In terms of what force the communication enjoys, the precise wording of the communication from the Secretariat of State is important. In Italian, it went as follows: “Non vi è nessun procedimento canonico in corso né è previsto per il futuro nei confronti di P. Maciel.” Literally translated, it reads: “There is no canonical procedure in course nor is one foreseen for the future with regard to Fr. Maciel.”

The communication thus did not say categorically “nor will one be initiated,” but that one “is not foreseen for the future.” The formula “is not foreseen” is sometimes used in Vatican argot for a development that is not officially in the works, but that is not completely outside the range of possibility. When papal trips are first rumored, for example, spokespersons sometimes say they are “not foreseen,” only to have them eventually materialize.

The official who spoke to NCR stressed again that this does not mean there will be a procedure, only that such a procedure cannot be definitively ruled out until a statement is issued by the Congregation for the Doctrine of the Faith.

In 2000, Sodano went to the Regina Apostolorum, the Roman university sponsored by the Legionaries, to inaugurate a new facility. In 2003, he made another visit to the university, at which time he praised Maciel.

“Dear Father, I’ve seen the great work that you do,” Sodano said to Maciel while embracing him. “You’re always young, always strong,” Sodano said.

Maciel in turn thanked Sodano for his support, recalling his 2000 visit, which is marked by a plaque at the Regina Apostolorum.

“Three years later, you accepted our invitation with fraternal charity to return, and I’m very grateful,” Maciel said. “You have always encouraged this university in its birth and growth.”

The charges of sexual abuse against Maciel first surfaced in 1997, when eight former members brought a canonical complaint related to incidents that allegedly took place decades before. Maciel and the Legionaries have strenuously denied the charges.

“We hold no grudge against those who accuse us,” the May 20 statement from the Legionaries said with regard to the accusers. “Rather, we keep them in our prayers while expressing our humblest gratitude to the countless people of goodwill who in these circumstances have reiterated to us their support and esteem.”

John L. Allen Jr. is NCR Rome correspondent. His e-mail address is jallen@natcath.org.

Statement on Maciel not issued by agency responsible for sex abuse cases

New Legionaries intrigue:
Statement on Maciel not issued
by agency responsible for sex abuse cases

By John L. Allen, Jr.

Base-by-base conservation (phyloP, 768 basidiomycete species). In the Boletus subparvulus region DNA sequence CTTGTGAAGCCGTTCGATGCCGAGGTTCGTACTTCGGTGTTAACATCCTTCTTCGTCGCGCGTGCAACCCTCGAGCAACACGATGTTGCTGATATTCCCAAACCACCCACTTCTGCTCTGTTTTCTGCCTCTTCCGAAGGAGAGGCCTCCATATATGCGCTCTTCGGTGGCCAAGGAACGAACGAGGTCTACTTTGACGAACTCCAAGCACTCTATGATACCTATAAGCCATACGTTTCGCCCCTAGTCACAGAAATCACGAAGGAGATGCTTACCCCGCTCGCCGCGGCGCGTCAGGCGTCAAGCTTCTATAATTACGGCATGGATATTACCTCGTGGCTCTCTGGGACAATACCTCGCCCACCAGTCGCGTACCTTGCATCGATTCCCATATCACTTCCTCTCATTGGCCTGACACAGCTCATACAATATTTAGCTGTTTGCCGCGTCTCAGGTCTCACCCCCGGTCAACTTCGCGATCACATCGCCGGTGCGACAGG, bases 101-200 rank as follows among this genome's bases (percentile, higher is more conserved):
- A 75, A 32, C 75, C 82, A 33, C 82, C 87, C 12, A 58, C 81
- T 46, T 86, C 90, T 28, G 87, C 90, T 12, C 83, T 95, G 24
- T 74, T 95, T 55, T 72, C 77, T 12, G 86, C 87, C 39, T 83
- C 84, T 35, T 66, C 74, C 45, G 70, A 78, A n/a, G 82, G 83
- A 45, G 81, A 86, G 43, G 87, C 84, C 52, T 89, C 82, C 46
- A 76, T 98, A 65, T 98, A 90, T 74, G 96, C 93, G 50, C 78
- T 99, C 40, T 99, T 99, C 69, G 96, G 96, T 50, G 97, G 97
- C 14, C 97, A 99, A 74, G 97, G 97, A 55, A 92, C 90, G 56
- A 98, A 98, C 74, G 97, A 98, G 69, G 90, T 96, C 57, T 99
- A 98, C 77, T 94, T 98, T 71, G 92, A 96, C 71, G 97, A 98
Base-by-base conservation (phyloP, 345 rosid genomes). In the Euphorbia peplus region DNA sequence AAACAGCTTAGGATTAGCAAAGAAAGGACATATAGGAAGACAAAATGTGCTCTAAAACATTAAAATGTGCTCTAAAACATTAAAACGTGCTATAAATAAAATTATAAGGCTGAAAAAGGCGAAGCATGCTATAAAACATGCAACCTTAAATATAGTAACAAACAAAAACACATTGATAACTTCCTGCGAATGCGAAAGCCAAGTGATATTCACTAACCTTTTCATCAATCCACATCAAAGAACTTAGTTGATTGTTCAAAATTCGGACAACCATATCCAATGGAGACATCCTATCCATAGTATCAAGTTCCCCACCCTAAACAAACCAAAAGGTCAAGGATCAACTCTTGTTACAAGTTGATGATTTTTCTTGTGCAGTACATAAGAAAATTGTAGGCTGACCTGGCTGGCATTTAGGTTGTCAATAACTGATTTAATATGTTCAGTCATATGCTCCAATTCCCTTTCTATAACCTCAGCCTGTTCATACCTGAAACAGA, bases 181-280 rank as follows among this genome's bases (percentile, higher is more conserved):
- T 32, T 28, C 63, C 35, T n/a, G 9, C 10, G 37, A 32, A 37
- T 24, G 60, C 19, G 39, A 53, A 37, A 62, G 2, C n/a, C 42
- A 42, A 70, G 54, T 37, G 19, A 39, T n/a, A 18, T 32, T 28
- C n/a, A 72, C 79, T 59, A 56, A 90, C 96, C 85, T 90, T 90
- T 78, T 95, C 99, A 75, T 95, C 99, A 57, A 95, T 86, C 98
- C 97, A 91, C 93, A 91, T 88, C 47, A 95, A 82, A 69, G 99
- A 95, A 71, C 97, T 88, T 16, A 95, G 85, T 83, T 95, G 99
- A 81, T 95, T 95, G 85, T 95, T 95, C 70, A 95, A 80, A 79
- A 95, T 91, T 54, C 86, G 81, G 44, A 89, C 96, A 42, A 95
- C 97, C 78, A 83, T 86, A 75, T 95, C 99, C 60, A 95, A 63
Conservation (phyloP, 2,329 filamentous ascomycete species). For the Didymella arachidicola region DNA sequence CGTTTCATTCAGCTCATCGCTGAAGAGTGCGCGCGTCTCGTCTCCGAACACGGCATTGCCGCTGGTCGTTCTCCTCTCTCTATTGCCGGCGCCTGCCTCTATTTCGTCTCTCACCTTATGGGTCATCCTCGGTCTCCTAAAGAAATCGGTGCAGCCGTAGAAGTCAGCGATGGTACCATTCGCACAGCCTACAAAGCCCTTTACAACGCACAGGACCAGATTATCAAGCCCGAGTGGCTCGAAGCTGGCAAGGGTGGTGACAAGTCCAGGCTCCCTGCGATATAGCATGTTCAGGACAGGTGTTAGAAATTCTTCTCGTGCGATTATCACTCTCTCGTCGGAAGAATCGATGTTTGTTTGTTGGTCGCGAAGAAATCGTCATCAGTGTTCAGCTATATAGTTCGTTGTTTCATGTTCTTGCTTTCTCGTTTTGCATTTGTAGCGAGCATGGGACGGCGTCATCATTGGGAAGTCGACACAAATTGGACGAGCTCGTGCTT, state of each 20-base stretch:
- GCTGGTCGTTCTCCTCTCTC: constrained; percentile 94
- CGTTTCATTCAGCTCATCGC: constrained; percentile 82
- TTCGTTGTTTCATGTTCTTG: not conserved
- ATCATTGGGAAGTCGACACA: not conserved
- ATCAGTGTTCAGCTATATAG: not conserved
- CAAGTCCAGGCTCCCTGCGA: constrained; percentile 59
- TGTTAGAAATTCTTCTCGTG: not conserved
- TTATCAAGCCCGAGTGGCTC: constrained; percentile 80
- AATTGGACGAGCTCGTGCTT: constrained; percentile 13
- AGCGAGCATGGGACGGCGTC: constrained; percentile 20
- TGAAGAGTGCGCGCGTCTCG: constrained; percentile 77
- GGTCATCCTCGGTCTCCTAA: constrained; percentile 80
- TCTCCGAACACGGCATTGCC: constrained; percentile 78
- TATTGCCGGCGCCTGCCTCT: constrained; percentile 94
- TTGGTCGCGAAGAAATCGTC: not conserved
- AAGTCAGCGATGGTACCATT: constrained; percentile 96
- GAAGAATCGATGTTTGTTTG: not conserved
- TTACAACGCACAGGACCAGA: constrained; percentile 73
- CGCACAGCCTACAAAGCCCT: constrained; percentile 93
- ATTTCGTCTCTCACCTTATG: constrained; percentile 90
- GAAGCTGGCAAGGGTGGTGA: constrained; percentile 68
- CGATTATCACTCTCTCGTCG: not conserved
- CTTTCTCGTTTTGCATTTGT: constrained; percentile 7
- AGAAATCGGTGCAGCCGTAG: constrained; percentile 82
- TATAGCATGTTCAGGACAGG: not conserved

Rome

In a potentially significant twist to the case involving the founder of the Legionaries of Christ, NCR has learned that the office that recently released a statement saying there is no case against Fr. Marcial Maciel regarding sex abuse accusations is not the office with responsibility for making that judgment.

On May 20, the Legionaries of Christ issued a news release stating that the “Holy See” had informed them that “at this time there is no canonical process underway regarding our Founder, Fr. Marcial Maciel, LC, nor will one be initiated.” Subsequently, the Catholic News Service and other press agencies quoted the Vatican Press Office as confirming the statement.

That news startled some observers, since an official of the Congregation for the Doctrine of the Faith, the Vatican agency charged in 2001 by Pope John Paul II with responsibility for reviewing cases of sexual abuse of minors by clergy, traveled in early April to New York and Mexico City to collect testimony from alleged victims. Those efforts by Msgr. Charles Scicluna, the Promoter of Justice within the congregation, suggested that a preliminary investigation was underway.

Most observers assumed that the new communication to the Legionaries must have come from that congregation, the office once headed by Pope Benedict XVI.

In fact, however, the communication came from the Secretariat of State, the department that handles papal diplomacy and acts as a coordinator for the work of other Vatican agencies. It came in the form of a fax, which was unsigned but bore a seal from the Secretariat of State indicating official status. Italian Cardinal Angelo Sodano, the Vatican’s Secretary of State, is a longtime supporter of Maciel and the Legionaries of Christ.

What this means is that the statement did not come from the Vatican agency that ultimately has responsibility for deciding Maciel’s fate. Officials of the Congregation for the Doctrine of the Faith have refused to make any comment on the recent news reports, but a senior Vatican official told NCR May 25 that the congregation has made “no statement” on the Maciel case, even to the Secretariat of State.

The official stressed this does not mean that there eventually will be a canonical case against Maciel, merely that the agency charged with making that decision has not yet communicated its intentions. Given the preeminence of the Secretariat of State within the Vatican, at a minimum these recent developments suggest there are grave doubts within the Holy See about proceeding.